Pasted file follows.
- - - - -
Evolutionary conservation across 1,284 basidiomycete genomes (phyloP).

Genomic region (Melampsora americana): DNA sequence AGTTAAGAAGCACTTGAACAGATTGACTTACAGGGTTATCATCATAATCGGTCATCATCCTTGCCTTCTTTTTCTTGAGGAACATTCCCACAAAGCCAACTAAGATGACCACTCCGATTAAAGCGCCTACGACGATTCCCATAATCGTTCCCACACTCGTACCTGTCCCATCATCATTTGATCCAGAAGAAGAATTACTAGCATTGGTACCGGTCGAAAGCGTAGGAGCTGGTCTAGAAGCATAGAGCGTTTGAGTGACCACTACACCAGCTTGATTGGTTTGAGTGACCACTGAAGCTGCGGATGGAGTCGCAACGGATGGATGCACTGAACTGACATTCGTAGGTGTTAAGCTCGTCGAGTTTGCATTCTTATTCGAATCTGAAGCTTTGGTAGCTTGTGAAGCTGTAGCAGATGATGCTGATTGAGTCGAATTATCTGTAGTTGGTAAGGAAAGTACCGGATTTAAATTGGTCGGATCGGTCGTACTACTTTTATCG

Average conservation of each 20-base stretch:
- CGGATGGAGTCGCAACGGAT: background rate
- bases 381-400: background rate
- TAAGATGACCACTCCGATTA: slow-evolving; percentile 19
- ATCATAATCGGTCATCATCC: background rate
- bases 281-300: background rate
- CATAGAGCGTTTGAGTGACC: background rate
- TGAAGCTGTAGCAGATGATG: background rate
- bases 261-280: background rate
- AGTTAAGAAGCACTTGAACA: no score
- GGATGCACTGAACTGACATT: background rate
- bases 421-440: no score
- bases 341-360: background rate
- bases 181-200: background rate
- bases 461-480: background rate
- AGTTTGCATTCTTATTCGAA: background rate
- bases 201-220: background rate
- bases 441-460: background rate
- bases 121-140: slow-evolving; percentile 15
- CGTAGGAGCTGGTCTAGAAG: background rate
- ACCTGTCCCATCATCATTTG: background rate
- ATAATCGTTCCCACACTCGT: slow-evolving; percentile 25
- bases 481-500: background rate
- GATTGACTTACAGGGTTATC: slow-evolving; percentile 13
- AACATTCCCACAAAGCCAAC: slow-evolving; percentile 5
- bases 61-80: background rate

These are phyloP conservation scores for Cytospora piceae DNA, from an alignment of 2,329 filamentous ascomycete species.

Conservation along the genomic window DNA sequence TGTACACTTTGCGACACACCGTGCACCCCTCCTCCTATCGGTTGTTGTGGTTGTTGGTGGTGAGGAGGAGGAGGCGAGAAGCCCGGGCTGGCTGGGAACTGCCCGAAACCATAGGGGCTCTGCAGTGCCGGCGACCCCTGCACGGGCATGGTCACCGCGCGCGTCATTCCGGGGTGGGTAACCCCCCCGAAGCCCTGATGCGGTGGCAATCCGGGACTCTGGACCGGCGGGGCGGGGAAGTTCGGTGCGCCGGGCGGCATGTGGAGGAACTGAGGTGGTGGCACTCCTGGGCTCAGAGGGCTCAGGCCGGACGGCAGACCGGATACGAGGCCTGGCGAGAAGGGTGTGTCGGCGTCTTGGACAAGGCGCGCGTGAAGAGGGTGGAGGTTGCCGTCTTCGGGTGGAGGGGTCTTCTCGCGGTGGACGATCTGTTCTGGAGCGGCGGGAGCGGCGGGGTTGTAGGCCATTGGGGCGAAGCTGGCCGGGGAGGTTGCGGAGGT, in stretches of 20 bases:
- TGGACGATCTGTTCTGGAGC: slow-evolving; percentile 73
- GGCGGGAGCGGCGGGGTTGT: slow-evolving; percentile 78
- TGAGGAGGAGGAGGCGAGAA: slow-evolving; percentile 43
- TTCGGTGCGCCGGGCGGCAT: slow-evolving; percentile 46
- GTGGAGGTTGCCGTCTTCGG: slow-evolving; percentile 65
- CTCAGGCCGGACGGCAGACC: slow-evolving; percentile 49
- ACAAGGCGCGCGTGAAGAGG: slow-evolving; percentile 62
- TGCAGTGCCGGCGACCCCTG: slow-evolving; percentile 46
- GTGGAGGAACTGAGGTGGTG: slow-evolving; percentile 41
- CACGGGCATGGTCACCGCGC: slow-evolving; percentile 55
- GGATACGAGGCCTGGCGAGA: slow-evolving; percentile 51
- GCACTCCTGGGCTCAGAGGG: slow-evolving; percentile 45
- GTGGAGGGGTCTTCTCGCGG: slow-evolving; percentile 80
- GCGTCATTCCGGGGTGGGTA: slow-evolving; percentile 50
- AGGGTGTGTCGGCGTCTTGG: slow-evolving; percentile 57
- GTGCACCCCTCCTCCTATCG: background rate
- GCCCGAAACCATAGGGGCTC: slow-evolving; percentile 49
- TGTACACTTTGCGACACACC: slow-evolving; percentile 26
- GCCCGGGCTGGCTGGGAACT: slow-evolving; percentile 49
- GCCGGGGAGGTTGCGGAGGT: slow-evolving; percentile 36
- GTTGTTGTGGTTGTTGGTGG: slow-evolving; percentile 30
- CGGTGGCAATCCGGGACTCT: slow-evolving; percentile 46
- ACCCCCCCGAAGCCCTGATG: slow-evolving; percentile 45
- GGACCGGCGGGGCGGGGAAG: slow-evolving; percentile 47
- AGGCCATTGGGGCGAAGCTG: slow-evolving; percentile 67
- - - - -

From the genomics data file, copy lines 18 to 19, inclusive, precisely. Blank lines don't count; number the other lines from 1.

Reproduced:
- AGTTTGCATTCTTATTCGAA: background rate
- bases 201-220: background rate